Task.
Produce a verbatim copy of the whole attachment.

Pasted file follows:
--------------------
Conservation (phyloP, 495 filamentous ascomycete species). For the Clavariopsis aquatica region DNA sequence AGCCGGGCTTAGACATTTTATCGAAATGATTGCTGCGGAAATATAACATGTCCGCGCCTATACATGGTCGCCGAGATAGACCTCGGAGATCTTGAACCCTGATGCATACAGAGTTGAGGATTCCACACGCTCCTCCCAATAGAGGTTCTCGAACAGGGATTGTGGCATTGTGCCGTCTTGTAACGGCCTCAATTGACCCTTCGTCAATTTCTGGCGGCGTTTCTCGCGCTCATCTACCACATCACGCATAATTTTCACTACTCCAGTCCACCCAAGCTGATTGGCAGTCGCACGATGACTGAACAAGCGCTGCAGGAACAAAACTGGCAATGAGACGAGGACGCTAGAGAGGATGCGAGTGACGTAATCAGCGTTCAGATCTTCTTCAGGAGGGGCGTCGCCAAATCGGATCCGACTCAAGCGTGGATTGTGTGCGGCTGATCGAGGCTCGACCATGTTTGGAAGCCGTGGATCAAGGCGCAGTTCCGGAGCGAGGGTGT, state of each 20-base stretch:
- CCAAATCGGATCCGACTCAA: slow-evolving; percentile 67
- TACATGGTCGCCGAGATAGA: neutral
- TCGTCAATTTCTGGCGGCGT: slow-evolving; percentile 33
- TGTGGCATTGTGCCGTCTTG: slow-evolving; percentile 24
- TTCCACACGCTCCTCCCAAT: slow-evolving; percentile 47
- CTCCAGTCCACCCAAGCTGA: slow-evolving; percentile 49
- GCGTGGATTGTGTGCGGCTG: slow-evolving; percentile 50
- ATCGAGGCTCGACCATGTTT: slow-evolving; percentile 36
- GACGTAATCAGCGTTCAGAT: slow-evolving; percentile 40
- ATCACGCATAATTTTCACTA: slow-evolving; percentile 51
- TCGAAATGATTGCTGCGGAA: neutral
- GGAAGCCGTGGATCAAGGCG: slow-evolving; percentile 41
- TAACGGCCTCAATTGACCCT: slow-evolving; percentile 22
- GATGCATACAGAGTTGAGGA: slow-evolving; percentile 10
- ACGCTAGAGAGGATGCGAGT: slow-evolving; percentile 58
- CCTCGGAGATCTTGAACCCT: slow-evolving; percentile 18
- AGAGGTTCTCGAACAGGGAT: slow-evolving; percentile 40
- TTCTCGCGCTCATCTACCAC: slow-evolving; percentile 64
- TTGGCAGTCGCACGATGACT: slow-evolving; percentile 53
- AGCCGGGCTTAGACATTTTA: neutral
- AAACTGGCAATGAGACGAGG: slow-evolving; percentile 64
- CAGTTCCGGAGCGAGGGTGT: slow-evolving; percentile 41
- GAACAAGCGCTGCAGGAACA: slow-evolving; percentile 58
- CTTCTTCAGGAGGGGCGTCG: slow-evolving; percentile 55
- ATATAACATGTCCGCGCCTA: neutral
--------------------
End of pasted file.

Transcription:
Conservation (phyloP, 495 filamentous ascomycete species). For the Clavariopsis aquatica region DNA sequence AGCCGGGCTTAGACATTTTATCGAAATGATTGCTGCGGAAATATAACATGTCCGCGCCTATACATGGTCGCCGAGATAGACCTCGGAGATCTTGAACCCTGATGCATACAGAGTTGAGGATTCCACACGCTCCTCCCAATAGAGGTTCTCGAACAGGGATTGTGGCATTGTGCCGTCTTGTAACGGCCTCAATTGACCCTTCGTCAATTTCTGGCGGCGTTTCTCGCGCTCATCTACCACATCACGCATAATTTTCACTACTCCAGTCCACCCAAGCTGATTGGCAGTCGCACGATGACTGAACAAGCGCTGCAGGAACAAAACTGGCAATGAGACGAGGACGCTAGAGAGGATGCGAGTGACGTAATCAGCGTTCAGATCTTCTTCAGGAGGGGCGTCGCCAAATCGGATCCGACTCAAGCGTGGATTGTGTGCGGCTGATCGAGGCTCGACCATGTTTGGAAGCCGTGGATCAAGGCGCAGTTCCGGAGCGAGGGTGT, state of each 20-base stretch:
- CCAAATCGGATCCGACTCAA: slow-evolving; percentile 67
- TACATGGTCGCCGAGATAGA: neutral
- TCGTCAATTTCTGGCGGCGT: slow-evolving; percentile 33
- TGTGGCATTGTGCCGTCTTG: slow-evolving; percentile 24
- TTCCACACGCTCCTCCCAAT: slow-evolving; percentile 47
- CTCCAGTCCACCCAAGCTGA: slow-evolving; percentile 49
- GCGTGGATTGTGTGCGGCTG: slow-evolving; percentile 50
- ATCGAGGCTCGACCATGTTT: slow-evolving; percentile 36
- GACGTAATCAGCGTTCAGAT: slow-evolving; percentile 40
- ATCACGCATAATTTTCACTA: slow-evolving; percentile 51
- TCGAAATGATTGCTGCGGAA: neutral
- GGAAGCCGTGGATCAAGGCG: slow-evolving; percentile 41
- TAACGGCCTCAATTGACCCT: slow-evolving; percentile 22
- GATGCATACAGAGTTGAGGA: slow-evolving; percentile 10
- ACGCTAGAGAGGATGCGAGT: slow-evolving; percentile 58
- CCTCGGAGATCTTGAACCCT: slow-evolving; percentile 18
- AGAGGTTCTCGAACAGGGAT: slow-evolving; percentile 40
- TTCTCGCGCTCATCTACCAC: slow-evolving; percentile 64
- TTGGCAGTCGCACGATGACT: slow-evolving; percentile 53
- AGCCGGGCTTAGACATTTTA: neutral
- AAACTGGCAATGAGACGAGG: slow-evolving; percentile 64
- CAGTTCCGGAGCGAGGGTGT: slow-evolving; percentile 41
- GAACAAGCGCTGCAGGAACA: slow-evolving; percentile 58
- CTTCTTCAGGAGGGGCGTCG: slow-evolving; percentile 55
- ATATAACATGTCCGCGCCTA: neutral